Arts concert review

A night at the Brit-rock sock hop

The Postelles and The Kooks bring rock and roll to Boston

CORRECTION TO THIS ARTICLE: This review incorrectly says that The Postelles and The Kooks performed at Paradise Rock Club on Nov. 19. The bands played at Boston’s House of Blues.

The Kooks with The Postelles

Paradise Rock Club

Nov. 19, 2011

Reading too many I Saw You MIT posts making you feel angsty? If you feel like you’re still going through the same tensions of high school over and over again, you’ll probably fit right in with The Postelles and The Kooks, two bands whom, although grown-up now, are still rehashing the trials and tribulations of their young romances. They certainly don’t take those pains too heavily though, both bands pairing their cheekily tortured lyrics with upbeat rock and roll.

The Postelles opened for The Kooks on the Boston leg of their international tour, playing a short set featuring ’50s and ’60s inspired songs from their debut album. I had the chance to speak with The Postelles’ guitarist David Dargahi over the phone, who told me that many of the bandmates went to high school together and “raided [their] parents’ music collections” in search of “Sam Cooke and Buddy Holly and a lot of ’60s stuff like The Zombies, The Kinks, The Beatles.” The feel-good vibe definitely comes through in their music with nods to their experiences growing up in New York City. The must-listen track from the album is definitely “White Night,” a song that captures “what it was like growing up in the city and the kind of lust [they] had for girls and the fast-paced kind of life [they] had there, being so young and being in such a big city.”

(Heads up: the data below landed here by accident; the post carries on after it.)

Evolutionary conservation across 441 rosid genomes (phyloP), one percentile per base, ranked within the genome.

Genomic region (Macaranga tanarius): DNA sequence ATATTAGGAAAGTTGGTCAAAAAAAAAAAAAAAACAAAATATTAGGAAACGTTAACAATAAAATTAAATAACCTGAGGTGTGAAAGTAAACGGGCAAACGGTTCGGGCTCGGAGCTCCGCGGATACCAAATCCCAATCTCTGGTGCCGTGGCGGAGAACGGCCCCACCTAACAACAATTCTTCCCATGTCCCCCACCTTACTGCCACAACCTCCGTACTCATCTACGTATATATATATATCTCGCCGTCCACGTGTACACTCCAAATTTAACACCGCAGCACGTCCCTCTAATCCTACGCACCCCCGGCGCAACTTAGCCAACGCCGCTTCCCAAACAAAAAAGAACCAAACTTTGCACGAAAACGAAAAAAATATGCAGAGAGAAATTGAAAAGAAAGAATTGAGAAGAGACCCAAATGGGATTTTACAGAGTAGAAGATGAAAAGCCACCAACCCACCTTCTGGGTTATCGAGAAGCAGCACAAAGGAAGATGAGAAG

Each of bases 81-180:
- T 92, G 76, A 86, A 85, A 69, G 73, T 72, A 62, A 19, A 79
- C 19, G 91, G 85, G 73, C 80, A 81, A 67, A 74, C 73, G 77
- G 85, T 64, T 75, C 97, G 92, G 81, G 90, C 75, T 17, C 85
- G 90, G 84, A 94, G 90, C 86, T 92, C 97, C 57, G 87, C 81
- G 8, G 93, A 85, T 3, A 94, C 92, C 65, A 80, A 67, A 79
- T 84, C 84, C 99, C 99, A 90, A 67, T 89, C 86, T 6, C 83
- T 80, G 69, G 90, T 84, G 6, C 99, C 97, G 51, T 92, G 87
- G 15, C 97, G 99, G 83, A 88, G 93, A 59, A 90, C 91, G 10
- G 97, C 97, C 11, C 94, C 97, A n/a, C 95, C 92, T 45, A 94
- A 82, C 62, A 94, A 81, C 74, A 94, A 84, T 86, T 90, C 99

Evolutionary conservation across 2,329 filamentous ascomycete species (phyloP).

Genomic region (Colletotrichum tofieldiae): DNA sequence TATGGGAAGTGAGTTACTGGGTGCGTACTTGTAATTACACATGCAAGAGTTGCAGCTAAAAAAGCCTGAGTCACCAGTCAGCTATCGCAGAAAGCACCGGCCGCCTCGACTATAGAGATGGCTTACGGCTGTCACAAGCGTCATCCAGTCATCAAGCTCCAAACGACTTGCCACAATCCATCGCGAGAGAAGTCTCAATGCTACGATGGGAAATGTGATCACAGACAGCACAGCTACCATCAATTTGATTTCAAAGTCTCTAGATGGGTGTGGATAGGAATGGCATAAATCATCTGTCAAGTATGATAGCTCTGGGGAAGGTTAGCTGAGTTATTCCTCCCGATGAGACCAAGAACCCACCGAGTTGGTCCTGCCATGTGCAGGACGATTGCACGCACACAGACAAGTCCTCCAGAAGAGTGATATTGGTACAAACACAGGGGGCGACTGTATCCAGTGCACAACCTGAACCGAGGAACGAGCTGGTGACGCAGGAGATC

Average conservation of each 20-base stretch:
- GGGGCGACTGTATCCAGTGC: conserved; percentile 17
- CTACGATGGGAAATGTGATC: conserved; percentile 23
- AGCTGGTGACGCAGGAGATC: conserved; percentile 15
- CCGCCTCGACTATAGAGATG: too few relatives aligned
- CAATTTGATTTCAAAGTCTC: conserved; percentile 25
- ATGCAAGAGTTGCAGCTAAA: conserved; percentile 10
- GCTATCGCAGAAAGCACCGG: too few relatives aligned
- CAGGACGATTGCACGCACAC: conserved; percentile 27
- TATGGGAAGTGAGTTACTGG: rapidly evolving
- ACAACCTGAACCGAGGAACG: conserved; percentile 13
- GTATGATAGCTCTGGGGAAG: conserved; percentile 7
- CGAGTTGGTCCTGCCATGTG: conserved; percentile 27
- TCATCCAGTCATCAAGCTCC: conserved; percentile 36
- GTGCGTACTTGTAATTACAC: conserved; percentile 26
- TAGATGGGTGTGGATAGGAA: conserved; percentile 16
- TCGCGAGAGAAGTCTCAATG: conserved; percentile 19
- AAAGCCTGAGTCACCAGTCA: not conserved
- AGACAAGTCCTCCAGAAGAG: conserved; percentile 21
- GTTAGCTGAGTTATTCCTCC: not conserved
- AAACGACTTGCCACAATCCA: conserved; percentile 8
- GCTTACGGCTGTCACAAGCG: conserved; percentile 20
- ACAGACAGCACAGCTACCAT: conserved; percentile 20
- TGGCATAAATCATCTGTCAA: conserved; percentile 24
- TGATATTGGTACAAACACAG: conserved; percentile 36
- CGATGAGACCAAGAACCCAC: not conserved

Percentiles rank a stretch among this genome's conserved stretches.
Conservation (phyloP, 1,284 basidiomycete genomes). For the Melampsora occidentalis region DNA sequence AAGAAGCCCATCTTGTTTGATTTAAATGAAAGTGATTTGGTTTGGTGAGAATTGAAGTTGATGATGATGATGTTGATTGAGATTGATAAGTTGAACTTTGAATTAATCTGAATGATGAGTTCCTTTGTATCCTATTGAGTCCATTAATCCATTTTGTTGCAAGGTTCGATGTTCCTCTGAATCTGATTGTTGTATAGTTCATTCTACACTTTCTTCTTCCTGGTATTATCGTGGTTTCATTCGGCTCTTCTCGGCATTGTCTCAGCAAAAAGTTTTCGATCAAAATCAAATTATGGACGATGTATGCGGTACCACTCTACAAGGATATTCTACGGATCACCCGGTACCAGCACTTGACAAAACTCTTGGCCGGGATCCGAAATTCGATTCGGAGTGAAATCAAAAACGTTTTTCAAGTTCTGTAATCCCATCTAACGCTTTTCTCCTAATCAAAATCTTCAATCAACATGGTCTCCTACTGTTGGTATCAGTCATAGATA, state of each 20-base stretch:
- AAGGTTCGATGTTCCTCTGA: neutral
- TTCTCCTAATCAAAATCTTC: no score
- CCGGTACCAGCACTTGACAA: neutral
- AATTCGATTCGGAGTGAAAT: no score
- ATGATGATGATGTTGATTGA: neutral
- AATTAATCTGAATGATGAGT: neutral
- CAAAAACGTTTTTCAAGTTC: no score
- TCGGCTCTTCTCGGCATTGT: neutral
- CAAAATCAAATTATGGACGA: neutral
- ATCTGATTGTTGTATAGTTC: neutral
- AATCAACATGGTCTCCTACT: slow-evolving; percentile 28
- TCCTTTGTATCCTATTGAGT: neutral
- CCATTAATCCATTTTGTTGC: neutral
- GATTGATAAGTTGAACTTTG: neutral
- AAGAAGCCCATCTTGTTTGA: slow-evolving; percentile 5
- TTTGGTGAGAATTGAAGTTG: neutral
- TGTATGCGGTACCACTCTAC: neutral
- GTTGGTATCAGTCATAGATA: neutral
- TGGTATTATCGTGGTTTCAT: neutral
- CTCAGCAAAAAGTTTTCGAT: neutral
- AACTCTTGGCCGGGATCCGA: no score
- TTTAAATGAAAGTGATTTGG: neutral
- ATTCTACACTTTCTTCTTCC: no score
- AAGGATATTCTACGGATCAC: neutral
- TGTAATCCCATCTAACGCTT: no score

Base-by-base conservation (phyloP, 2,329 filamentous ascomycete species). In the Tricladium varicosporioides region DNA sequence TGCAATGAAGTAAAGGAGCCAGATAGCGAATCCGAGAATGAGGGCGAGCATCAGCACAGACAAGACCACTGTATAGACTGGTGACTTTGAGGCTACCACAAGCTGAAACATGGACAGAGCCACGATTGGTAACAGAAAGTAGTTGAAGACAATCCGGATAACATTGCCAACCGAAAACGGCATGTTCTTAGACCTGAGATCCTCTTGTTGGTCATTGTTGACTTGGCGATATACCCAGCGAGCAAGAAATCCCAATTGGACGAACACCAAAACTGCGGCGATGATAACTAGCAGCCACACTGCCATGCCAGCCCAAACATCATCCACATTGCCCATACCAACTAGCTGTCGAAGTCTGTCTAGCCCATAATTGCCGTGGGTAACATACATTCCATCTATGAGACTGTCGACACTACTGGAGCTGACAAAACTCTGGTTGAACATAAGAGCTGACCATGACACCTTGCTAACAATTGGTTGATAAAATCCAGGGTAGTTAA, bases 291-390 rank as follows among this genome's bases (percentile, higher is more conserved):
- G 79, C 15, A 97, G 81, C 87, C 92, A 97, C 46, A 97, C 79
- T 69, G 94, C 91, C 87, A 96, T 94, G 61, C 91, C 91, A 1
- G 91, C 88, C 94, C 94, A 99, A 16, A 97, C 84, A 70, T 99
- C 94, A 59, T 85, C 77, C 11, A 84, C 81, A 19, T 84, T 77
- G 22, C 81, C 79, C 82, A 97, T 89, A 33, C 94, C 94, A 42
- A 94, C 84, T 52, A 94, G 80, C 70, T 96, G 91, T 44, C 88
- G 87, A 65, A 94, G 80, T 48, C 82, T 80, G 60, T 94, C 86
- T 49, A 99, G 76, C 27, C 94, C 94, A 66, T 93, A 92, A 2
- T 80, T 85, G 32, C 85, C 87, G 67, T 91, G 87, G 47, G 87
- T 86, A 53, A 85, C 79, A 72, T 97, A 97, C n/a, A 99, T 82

Hearing The Postelles play live was like experiencing the closest recreation of a ’50s era episode of American Bandstand that a bunch of 20-somethings could dream up, minus the pastel frocks and big hair and plus The Strokes-type influences that brought the band together. Make sure to check out “123 Stop” and “Can’t Stand Still” from their self-titled debut album for a taste of the band’s young love sickness.

As if The Postelles didn’t bring enough of the Beatles vibe back to life, The Kooks stormed on stage like a modern-day British invasion. Lead vocalist Luke Pritchard strutted around the stage like Mick Jagger, the rest of the Brighton-based band rocking out behind him. Concert-goers truly got the British experience, trying to decipher Luke’s half-slurred, heavily-accented interludes.

With several albums behind them already, the band chose from a large library of fan-favorites, playing dancing favorites “Always Where I Need To Be” and “Do You Wanna” as well as a toned-down acoustic version of “Seaside” that had the whole crowd singing along. They also heavily favored songs off their newest album, Junk of the Heart, playing new favorites like “How’d You Like That” and “Eskimo Kiss” that brought out a more playful feeling from a band that can be pretty heavy at times.

The new album is a great way to get acquainted with the band, especially the title track “Junk of the Heart” and “Mr. Nice Guy,” a song that’s true to the frustrated roots from the band’s other albums. Those roots aren’t going anywhere, with the band closing out their jump-up-and-down encore with “Naive,” a cutting break-up song.

So next time you’re feeling frustrated in love, check out The Postelles and The Kooks for a little commiseration and a pick-me-up feel.